Vaudeville showed that comedy could work on large stages, but burlesque proved that it worked even better in an intimate setting. While most people mistakenly think of burlesque as cheesy bands and strippers, the truth is that burlesque was to the lower middle class what vaudeville was to the upper middle class; entertainment of the highest order. It was only in the waning days of burlesque that it turned into a glorified strip show.
While vaudeville usually featured 9 variety acts centered on a headliner, burlesque borrowed heavily from the structure of the minstrel shows. In fact, both minstrel shows and burlesque used a three-act structure, and the second and third acts were identical, the “olio,” followed by a one-act parody (or “burlesque”) of a popular play. The comics in burlesque did both sketch, and monologues, and with the smaller sized houses, the intimate, interactive style that became stand-up was born.
Radio, film, and especially television had an impact on comedy, and the popularity of these mediums indirectly shaped our art form. As these mass entertainment forms grew, demand for vaudeville and burlesque style shows declined, and the larger houses closed. There was still a thriving market for live music, and nightclubs popped up to fill this void. Comics, still hungry for live audiences, were forced to perform “between sets” at these clubs. This limited space, both in time and the physical size of the stage, meant that the comic had to forgo the vaudeville style of all around entertainer, and focus on what made him special, the comedy.
By the late 50’s there was a generation of comedic performers who “grew up” under these conditions. This first generation of “stand-ups” included; Lenny Bruce, Lord Buckley, Dick Gregory, Bob Newhart, Bill Cosby, and the first person to bring a new sensibility to the comedy stage, Mort Sahl. These stand-ups, and others too numerous to mention, took the lessons they learned from the class of Danny Thomas, Myron Cohen, and Bob Hope, modernized the craft, and passed it down to Richard Pryor, Freddie Prinze and Robert Klein.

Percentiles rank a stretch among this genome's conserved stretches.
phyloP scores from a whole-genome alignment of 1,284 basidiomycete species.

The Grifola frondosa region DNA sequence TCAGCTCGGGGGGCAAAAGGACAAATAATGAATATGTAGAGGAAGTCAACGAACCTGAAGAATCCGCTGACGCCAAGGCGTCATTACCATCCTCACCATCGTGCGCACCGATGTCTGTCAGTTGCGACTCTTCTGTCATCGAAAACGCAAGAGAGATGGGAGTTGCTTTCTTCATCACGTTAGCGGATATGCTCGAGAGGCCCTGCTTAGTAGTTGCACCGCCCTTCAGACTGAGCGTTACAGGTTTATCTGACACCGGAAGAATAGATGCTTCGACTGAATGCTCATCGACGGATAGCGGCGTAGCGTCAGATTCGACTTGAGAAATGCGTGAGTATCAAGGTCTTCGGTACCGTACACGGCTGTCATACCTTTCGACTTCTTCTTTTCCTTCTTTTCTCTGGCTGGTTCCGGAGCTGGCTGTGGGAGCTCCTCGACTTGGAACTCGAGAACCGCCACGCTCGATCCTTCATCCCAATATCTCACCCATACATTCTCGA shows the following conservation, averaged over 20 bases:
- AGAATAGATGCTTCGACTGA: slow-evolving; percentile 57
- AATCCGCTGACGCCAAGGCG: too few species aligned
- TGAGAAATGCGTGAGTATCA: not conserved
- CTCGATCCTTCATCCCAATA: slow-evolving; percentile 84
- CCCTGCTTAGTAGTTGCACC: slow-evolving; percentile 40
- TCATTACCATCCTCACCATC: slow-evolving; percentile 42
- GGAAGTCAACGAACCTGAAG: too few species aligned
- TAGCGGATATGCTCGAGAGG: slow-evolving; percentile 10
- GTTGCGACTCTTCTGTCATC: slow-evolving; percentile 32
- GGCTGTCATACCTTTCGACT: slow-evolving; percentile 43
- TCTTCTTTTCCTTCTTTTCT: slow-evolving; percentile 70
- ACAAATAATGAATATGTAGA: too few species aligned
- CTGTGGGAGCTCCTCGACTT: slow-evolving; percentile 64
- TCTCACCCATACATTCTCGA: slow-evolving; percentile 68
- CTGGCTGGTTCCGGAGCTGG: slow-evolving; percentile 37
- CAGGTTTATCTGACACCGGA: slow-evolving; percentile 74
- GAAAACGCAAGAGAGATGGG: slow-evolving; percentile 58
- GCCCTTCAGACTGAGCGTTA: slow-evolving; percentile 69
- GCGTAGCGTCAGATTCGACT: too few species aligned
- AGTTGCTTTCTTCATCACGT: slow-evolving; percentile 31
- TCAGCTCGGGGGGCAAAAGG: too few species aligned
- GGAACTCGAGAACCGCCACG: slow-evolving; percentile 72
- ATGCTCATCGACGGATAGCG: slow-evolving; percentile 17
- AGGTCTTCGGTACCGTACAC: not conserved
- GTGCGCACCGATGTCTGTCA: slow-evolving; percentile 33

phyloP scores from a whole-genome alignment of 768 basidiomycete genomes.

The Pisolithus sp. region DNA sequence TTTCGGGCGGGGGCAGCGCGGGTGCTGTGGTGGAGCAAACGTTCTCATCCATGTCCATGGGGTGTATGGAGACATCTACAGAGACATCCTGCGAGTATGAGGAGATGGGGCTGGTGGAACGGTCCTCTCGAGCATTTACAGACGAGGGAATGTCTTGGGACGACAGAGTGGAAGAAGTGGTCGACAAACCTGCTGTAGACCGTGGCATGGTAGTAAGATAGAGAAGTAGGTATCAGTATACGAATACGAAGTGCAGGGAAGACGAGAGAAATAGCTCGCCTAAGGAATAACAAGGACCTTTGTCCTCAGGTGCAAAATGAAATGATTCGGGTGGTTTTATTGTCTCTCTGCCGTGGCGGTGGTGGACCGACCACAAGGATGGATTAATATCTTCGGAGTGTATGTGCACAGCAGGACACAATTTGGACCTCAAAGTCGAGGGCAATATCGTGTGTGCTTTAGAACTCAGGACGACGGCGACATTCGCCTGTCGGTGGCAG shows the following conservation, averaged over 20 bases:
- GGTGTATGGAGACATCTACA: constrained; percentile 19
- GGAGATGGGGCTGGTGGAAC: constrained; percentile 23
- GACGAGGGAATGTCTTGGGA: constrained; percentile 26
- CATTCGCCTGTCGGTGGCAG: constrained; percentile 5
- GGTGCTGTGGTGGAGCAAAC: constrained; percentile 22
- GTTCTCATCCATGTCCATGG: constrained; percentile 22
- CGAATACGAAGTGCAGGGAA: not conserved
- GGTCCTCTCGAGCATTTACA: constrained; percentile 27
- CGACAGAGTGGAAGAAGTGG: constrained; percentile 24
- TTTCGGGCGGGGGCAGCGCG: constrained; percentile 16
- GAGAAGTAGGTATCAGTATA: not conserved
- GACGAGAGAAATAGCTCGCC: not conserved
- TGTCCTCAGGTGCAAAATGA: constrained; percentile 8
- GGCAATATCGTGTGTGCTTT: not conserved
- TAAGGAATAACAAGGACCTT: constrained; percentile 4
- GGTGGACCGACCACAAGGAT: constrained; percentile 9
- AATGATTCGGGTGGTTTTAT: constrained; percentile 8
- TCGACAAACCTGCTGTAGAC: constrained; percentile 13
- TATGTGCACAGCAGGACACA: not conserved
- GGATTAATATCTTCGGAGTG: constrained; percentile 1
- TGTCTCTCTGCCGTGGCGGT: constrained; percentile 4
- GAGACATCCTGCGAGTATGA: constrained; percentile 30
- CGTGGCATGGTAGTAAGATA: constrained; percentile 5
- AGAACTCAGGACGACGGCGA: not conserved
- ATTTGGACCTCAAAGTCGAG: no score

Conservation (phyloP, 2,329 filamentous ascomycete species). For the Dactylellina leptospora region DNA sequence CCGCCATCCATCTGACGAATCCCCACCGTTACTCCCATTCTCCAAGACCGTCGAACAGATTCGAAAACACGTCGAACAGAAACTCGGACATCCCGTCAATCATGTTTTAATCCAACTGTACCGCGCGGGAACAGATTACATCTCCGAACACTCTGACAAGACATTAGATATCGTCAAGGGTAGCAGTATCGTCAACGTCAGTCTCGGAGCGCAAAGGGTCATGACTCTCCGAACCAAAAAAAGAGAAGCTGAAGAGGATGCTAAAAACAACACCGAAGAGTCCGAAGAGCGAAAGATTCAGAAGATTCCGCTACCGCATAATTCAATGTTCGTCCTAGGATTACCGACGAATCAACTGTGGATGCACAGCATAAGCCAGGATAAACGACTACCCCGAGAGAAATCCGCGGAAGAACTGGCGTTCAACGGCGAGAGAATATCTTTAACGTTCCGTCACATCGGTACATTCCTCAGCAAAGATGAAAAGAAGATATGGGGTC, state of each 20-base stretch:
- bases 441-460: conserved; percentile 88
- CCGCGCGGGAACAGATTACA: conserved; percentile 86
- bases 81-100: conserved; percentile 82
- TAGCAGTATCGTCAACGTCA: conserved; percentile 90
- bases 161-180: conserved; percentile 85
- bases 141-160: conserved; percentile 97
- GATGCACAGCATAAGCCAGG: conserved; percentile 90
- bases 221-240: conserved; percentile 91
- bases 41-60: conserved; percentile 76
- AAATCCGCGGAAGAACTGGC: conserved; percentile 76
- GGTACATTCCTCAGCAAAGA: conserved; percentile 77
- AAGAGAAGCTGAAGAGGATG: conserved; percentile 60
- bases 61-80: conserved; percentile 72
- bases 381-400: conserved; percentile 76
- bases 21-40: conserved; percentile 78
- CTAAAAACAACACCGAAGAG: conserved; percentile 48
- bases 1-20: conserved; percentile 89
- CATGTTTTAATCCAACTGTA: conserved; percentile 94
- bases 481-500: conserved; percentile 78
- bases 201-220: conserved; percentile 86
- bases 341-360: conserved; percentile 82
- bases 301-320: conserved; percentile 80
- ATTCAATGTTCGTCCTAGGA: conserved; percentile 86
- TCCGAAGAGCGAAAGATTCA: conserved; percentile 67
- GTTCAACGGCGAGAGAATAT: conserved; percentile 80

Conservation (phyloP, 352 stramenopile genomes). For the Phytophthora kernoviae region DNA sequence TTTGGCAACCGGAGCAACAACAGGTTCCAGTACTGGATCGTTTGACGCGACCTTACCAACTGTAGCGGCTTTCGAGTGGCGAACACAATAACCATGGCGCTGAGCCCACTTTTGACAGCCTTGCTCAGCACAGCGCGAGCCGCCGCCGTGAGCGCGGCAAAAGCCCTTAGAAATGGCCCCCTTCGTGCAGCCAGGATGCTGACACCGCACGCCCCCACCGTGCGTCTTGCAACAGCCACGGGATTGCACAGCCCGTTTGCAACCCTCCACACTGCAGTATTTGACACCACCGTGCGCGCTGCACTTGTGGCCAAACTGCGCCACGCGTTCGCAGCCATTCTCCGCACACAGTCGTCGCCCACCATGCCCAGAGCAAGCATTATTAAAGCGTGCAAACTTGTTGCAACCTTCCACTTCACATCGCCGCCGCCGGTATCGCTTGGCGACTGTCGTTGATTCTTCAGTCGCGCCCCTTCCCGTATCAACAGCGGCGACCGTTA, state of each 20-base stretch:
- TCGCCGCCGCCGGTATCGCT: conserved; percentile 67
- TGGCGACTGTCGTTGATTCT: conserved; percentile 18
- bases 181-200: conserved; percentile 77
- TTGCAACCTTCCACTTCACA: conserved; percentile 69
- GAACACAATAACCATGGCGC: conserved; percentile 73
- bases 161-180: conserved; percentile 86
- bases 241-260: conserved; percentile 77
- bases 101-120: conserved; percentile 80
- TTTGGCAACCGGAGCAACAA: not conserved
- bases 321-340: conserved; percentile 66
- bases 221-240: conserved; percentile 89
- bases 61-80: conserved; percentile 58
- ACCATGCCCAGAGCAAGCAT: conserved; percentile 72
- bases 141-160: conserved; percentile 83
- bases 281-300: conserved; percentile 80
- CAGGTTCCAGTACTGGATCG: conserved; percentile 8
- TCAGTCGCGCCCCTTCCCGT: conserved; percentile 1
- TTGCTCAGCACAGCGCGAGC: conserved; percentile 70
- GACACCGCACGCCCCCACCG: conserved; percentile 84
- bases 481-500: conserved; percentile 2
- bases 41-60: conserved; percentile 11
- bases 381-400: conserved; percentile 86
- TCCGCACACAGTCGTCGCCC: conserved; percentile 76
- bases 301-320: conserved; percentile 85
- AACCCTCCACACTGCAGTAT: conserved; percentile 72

They in turn passed it down to us.
Vaudeville and burlesque houses split into smaller venues that featured specialized entertainment. They became music clubs, off-off Broadway theaters, and even strip clubs. Comics used to be jugglers, or singers, or dancers in addition to being funny. Now stand-up is a specialty all its own. The market and art form has continued to shrink in scope, but not in size. The comedy club is the most recent shrinking of the entertainment focus.
All these elements came together at just the right time in history to give birth to the art form called stand-up comedy. Had radio not have become popular, or if TV didn’t dazzle the American audience, perhaps live variety entertainment would have survived, and “stand-up” would be a small piece of what became your act. Thankfully, things did come together perfectly. Just in time too. I can honestly say that I’m happy to have been spared the experience of seeing George Carlin perform the old, soft shoe.
So who was the first stand-up? Another incredible artist whose name has eluded history, just like the first painter, or the first poet; however he is an artist whose legacy lives every time a stand-up steps on stage.